The future of the past
In recent years, particularly during presidential election cycles a fever pitch hits the candidates, in which mostly Republican candidates invoke the concept of ‘American exceptionalism’ which is the most explicit – and for most outsiders- and jarring variation of the old vision of America as a beacon of liberty symbolized by the New Testament of ‘a city upon a hill’. Alexis de Tocqueville, one of the best interpreters of young America wrote that the position of Americans is ‘quite exceptional’. Ironically, it was one of the most violent men of the twentieth century, Soviet dictator Joseph Stalin who coined the term when he condemned what he saw as the ‘heresy of American exceptionalism’, a fact that is probably lost on most of those who brag about the slogan, which is seen by some Americans and many non-Americans as smacking of imperial hubris. Historically, ‘exceptionalism’ was touted by many ancient cultures and religions, where each entity would proclaim sanctimoniously that it is privileged, or purer; The Greeks did it, so did the Indians, the Jews and the Muslims just to name a few.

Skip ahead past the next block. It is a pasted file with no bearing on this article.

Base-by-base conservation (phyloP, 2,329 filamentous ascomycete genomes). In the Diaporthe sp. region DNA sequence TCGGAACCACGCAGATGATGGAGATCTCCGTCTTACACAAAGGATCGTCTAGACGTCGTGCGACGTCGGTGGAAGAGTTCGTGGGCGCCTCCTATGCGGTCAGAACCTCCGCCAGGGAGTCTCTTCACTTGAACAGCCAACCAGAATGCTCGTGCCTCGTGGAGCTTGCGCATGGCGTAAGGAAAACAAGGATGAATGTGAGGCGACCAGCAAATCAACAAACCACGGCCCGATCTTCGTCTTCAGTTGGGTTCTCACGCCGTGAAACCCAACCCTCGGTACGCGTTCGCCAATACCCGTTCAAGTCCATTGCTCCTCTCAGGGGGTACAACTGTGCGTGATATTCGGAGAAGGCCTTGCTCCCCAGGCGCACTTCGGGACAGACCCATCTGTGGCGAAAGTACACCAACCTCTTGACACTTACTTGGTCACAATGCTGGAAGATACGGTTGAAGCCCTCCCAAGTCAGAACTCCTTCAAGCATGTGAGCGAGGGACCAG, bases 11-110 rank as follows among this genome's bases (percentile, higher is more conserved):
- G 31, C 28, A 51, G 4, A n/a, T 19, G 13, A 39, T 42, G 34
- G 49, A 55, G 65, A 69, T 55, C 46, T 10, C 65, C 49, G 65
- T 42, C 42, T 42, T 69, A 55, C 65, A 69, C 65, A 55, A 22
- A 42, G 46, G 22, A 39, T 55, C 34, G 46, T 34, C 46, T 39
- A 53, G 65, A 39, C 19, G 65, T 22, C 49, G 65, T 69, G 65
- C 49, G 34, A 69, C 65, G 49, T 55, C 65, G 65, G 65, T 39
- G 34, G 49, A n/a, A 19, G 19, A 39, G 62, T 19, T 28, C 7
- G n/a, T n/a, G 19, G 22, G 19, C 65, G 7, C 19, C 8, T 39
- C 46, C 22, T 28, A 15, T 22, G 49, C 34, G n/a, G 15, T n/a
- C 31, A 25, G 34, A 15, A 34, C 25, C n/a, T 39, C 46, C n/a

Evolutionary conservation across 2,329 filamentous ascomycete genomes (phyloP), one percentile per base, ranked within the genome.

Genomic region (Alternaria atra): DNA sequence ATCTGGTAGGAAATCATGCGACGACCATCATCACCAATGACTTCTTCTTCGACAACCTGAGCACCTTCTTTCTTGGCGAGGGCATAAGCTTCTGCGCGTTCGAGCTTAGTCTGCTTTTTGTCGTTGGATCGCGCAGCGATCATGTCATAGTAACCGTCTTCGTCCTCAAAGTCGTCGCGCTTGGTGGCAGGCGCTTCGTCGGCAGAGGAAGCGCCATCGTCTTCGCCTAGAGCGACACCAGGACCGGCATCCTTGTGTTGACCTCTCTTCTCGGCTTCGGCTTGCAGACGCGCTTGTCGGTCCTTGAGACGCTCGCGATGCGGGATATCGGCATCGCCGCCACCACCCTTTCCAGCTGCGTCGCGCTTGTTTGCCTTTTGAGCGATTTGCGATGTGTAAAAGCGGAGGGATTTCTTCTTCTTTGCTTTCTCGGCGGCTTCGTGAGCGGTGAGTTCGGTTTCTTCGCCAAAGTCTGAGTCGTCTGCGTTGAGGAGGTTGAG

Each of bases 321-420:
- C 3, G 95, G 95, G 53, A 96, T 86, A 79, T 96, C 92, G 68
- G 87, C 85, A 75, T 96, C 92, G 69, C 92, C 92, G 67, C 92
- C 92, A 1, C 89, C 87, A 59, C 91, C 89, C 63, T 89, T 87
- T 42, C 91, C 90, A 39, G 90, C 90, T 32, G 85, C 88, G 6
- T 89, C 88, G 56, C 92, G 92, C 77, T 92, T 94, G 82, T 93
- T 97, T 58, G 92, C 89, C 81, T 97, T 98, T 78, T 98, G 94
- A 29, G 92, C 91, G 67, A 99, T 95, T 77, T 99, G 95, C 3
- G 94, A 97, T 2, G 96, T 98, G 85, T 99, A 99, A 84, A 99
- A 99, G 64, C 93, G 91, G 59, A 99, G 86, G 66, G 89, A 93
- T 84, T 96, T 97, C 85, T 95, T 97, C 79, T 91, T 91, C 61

In one decade the U.S. moved from the era of almost unrestrained interventionism, to the era of almost retrenchment
However, the history of America as the ‘indispensable nation’ is a short one, and is usually invoked by Democrats, since two of them coined it. Most people think that former Secretary of State Madeline Albright was the one who coined the expression. And although she used it with abandon during the Balkan wars, she borrowed it from an aide to President Clinton, Sidney Blumenthal who developed it in collaboration with historian James Chase. In explaining the reasons for NATO’s military intervention in Bosnia in 1996, Clinton said ‘the fact is America remains the indispensable nation…’

 Is America really indispensable?